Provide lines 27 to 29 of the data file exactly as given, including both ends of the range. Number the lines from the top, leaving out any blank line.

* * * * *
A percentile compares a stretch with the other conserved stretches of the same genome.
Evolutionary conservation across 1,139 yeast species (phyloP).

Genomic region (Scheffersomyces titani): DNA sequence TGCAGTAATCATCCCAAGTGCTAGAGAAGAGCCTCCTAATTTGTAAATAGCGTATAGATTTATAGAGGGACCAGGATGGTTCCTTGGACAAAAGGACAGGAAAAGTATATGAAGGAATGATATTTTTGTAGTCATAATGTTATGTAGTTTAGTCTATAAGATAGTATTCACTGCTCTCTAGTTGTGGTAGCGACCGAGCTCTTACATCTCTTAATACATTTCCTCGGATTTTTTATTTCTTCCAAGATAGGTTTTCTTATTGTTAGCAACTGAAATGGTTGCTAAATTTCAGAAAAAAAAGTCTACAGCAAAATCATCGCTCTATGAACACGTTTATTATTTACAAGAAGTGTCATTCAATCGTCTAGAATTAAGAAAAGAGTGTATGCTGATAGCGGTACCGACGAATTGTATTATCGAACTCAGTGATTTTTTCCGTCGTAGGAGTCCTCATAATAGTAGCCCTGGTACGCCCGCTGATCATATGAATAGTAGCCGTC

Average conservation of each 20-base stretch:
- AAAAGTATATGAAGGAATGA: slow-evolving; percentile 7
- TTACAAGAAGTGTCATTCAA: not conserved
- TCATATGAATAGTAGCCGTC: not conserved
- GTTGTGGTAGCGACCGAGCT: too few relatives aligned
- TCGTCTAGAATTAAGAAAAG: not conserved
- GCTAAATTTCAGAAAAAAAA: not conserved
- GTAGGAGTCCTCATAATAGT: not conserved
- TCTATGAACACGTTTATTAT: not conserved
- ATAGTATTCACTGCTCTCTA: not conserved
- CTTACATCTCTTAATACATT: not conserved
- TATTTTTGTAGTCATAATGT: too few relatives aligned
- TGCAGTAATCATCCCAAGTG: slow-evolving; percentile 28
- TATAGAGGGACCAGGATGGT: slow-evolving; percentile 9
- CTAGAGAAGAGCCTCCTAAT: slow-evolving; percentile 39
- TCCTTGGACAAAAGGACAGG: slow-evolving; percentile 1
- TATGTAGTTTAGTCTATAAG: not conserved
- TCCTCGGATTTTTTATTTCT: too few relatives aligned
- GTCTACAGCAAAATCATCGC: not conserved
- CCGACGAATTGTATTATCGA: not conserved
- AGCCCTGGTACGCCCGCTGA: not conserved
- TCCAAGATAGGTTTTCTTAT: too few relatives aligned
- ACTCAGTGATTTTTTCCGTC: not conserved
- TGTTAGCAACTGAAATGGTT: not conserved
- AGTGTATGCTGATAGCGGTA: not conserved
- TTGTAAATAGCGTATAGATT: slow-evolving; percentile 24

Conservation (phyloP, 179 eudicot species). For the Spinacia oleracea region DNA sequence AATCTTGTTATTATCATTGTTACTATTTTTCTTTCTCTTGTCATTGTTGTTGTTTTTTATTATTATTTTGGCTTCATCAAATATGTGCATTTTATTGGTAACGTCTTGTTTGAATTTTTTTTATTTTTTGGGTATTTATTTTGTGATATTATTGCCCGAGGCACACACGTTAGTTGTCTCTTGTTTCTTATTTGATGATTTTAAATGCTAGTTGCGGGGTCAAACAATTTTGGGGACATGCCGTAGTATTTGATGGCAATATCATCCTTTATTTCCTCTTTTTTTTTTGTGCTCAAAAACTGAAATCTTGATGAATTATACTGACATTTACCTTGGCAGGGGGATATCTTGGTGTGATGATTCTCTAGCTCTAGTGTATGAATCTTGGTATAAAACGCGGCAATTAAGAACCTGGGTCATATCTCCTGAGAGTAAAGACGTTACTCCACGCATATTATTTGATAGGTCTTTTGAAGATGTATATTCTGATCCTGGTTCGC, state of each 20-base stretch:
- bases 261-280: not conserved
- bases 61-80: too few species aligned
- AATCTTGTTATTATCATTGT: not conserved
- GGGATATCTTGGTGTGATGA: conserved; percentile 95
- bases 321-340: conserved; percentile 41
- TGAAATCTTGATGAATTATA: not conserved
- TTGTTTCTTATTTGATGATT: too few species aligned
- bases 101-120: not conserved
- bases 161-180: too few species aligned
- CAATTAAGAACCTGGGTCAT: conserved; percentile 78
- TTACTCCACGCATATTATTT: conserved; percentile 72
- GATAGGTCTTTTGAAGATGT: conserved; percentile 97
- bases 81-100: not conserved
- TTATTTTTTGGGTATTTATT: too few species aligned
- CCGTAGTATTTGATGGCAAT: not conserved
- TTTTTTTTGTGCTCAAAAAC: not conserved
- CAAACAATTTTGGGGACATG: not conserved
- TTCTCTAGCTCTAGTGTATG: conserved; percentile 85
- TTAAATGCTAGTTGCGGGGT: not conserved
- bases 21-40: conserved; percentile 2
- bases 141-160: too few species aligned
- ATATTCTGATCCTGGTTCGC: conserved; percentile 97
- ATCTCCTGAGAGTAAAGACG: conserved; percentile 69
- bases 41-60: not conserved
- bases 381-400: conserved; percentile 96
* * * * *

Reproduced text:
- TGTTAGCAACTGAAATGGTT: not conserved
- AGTGTATGCTGATAGCGGTA: not conserved
- TTGTAAATAGCGTATAGATT: slow-evolving; percentile 24